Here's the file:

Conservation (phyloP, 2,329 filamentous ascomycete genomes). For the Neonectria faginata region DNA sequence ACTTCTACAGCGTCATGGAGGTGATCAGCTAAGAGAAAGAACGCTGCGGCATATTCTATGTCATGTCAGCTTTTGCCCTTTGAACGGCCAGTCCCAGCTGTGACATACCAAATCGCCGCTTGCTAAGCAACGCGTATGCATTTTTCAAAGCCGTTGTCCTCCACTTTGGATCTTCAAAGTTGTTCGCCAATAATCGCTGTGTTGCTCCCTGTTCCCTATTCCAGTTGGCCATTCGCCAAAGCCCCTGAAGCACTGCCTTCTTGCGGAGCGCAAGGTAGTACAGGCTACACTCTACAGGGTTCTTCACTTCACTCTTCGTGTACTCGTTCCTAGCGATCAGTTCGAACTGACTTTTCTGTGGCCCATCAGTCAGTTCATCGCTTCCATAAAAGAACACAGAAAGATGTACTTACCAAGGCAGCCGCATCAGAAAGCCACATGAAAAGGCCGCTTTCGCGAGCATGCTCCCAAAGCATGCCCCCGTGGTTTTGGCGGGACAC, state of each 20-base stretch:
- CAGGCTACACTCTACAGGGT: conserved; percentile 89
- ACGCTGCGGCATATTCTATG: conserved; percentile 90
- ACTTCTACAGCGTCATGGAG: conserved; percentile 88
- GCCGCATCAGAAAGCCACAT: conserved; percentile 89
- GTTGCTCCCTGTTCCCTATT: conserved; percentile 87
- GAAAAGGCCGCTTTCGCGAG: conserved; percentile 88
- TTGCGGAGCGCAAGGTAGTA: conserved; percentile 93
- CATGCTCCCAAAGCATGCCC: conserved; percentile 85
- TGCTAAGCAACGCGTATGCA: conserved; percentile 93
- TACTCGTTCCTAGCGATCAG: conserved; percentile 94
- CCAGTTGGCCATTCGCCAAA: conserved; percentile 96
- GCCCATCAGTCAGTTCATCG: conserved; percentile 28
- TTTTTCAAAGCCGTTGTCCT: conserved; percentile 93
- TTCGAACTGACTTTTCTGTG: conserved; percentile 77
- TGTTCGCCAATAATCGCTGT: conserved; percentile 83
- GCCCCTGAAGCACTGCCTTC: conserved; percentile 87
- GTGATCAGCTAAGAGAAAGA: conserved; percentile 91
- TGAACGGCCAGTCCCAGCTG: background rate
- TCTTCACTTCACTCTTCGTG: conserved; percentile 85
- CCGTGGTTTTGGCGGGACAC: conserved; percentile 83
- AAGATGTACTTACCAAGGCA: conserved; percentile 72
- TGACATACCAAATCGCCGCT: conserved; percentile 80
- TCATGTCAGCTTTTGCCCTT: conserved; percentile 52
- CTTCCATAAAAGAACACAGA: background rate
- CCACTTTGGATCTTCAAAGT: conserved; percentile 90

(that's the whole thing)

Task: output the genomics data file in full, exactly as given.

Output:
Conservation (phyloP, 2,329 filamentous ascomycete genomes). For the Neonectria faginata region DNA sequence ACTTCTACAGCGTCATGGAGGTGATCAGCTAAGAGAAAGAACGCTGCGGCATATTCTATGTCATGTCAGCTTTTGCCCTTTGAACGGCCAGTCCCAGCTGTGACATACCAAATCGCCGCTTGCTAAGCAACGCGTATGCATTTTTCAAAGCCGTTGTCCTCCACTTTGGATCTTCAAAGTTGTTCGCCAATAATCGCTGTGTTGCTCCCTGTTCCCTATTCCAGTTGGCCATTCGCCAAAGCCCCTGAAGCACTGCCTTCTTGCGGAGCGCAAGGTAGTACAGGCTACACTCTACAGGGTTCTTCACTTCACTCTTCGTGTACTCGTTCCTAGCGATCAGTTCGAACTGACTTTTCTGTGGCCCATCAGTCAGTTCATCGCTTCCATAAAAGAACACAGAAAGATGTACTTACCAAGGCAGCCGCATCAGAAAGCCACATGAAAAGGCCGCTTTCGCGAGCATGCTCCCAAAGCATGCCCCCGTGGTTTTGGCGGGACAC, state of each 20-base stretch:
- CAGGCTACACTCTACAGGGT: conserved; percentile 89
- ACGCTGCGGCATATTCTATG: conserved; percentile 90
- ACTTCTACAGCGTCATGGAG: conserved; percentile 88
- GCCGCATCAGAAAGCCACAT: conserved; percentile 89
- GTTGCTCCCTGTTCCCTATT: conserved; percentile 87
- GAAAAGGCCGCTTTCGCGAG: conserved; percentile 88
- TTGCGGAGCGCAAGGTAGTA: conserved; percentile 93
- CATGCTCCCAAAGCATGCCC: conserved; percentile 85
- TGCTAAGCAACGCGTATGCA: conserved; percentile 93
- TACTCGTTCCTAGCGATCAG: conserved; percentile 94
- CCAGTTGGCCATTCGCCAAA: conserved; percentile 96
- GCCCATCAGTCAGTTCATCG: conserved; percentile 28
- TTTTTCAAAGCCGTTGTCCT: conserved; percentile 93
- TTCGAACTGACTTTTCTGTG: conserved; percentile 77
- TGTTCGCCAATAATCGCTGT: conserved; percentile 83
- GCCCCTGAAGCACTGCCTTC: conserved; percentile 87
- GTGATCAGCTAAGAGAAAGA: conserved; percentile 91
- TGAACGGCCAGTCCCAGCTG: background rate
- TCTTCACTTCACTCTTCGTG: conserved; percentile 85
- CCGTGGTTTTGGCGGGACAC: conserved; percentile 83
- AAGATGTACTTACCAAGGCA: conserved; percentile 72
- TGACATACCAAATCGCCGCT: conserved; percentile 80
- TCATGTCAGCTTTTGCCCTT: conserved; percentile 52
- CTTCCATAAAAGAACACAGA: background rate
- CCACTTTGGATCTTCAAAGT: conserved; percentile 90